Wednesday, April 28, 2010

SSC does *MND* at WU

Translation: the Seattle Shakespeare Company, as reported here earlier,
will perform A Midsummer Night's Dream at Whitworth University's Cowles Auditorium
on Saturday, May 8, at 7 pm. Tickets: $5.

Some comments from director George Mount of the SSC:

"We have been wanting to get our shows to the Spokane area for a few
years. When we developed or regional touring programs, Spokane was always
an area we hoped to book into. However, traveling that far can be costly
and we want to keep our performance fees as low as possible.
"This year, we used money from a grant from the National Endowment for the
Arts as part of their Shakespeare in American Communities initiative. With
their support, a lot of the cost to schools and community theaters (our
primary "customers" for these tours) is greatly reduced. So I arranged with
several high schools in the area to come out and perform. We'll be in your
area for about a week and a half with performances in places like Deer Park,
Ritzville, Colville and Wilbur."

(On May 5 at noon, they'll perform a show for local high school students at Whitworth, then return on May 8 at night for a general-public show.)

"The production has seven actors playing all the parts," says Mount. "Each actor plays at
least two other characters, and most play three. And their third character
is a puppet! I've focused on the fairy tale-like nature of Midsummer and
costumed the cast in a style reminiscent of Victorian-era children's
literature illustrations, like the work of Arthur Rackham. The characters
of Puck and the fairy attendants to Titania are played by near life-sized
puppets manipulated by the actors. It's a highly theatrical approach to the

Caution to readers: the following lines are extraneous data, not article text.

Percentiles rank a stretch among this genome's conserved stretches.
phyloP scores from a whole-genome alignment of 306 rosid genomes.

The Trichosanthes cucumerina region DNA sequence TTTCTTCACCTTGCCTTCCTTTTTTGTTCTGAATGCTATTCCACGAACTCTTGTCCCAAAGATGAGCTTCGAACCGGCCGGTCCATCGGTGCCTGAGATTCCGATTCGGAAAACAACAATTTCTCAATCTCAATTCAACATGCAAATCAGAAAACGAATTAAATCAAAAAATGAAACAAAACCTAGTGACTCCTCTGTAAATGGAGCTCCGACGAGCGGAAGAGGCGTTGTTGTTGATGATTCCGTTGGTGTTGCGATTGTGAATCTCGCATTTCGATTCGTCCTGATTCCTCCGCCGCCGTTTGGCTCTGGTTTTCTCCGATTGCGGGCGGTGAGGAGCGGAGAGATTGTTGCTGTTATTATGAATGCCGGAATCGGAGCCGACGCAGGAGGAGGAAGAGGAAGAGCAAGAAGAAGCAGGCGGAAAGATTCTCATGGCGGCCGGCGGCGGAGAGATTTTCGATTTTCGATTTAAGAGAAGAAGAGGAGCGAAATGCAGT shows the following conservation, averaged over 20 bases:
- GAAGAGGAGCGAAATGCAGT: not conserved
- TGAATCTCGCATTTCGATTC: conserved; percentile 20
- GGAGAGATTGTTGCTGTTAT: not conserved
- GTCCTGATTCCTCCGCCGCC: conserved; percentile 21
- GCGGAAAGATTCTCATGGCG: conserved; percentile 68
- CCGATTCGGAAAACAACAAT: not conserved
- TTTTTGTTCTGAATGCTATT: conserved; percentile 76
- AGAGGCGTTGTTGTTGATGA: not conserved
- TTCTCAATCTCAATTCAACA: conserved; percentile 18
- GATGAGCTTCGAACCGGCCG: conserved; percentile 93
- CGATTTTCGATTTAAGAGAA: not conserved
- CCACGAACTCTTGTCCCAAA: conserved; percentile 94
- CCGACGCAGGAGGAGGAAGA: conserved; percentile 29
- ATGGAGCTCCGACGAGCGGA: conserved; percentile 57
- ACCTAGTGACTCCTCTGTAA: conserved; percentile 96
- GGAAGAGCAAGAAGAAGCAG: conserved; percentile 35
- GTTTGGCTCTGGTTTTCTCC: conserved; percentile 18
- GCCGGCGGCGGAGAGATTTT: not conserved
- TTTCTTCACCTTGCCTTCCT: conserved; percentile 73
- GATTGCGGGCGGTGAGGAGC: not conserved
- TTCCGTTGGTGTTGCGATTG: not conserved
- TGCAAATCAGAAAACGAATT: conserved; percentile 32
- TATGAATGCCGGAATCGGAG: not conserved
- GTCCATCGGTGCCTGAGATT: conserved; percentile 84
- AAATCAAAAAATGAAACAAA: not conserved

show, yet also keeps it streamlined and simple for touring. As you guessed,
the show has to fit into the back of an SUV with the actors arriving in a
separate vehicle. And while children's literature was the inspiration, the
show, despite the puppets, isn't really a 'children's' show. It's a great
show for all ages. Younger audiences will like the puppets and the goofy
situations; older audiences will not feel "talked down to" and will still enjoy
all that Shakespeare has to offer.
"Well, not quite all that Shakespeare has to offer — we've reduced the
length of the show to about 90 minutes. But we didn't change the
language — except for a couple of muttered actor ad libs."

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At May 06, 2010 12:39 AM , Anonymous Jean said...

My 8th-grade Drama class was among the groups who saw today's matinee performance. They really enjoyed it; and so did I. Clever concept, wonderful energy, elegant diction - very enjoyable! The actors did a Q & A with the kids afterwards; and they were very gracious, funny and eloquent. Hope these visits will continue.


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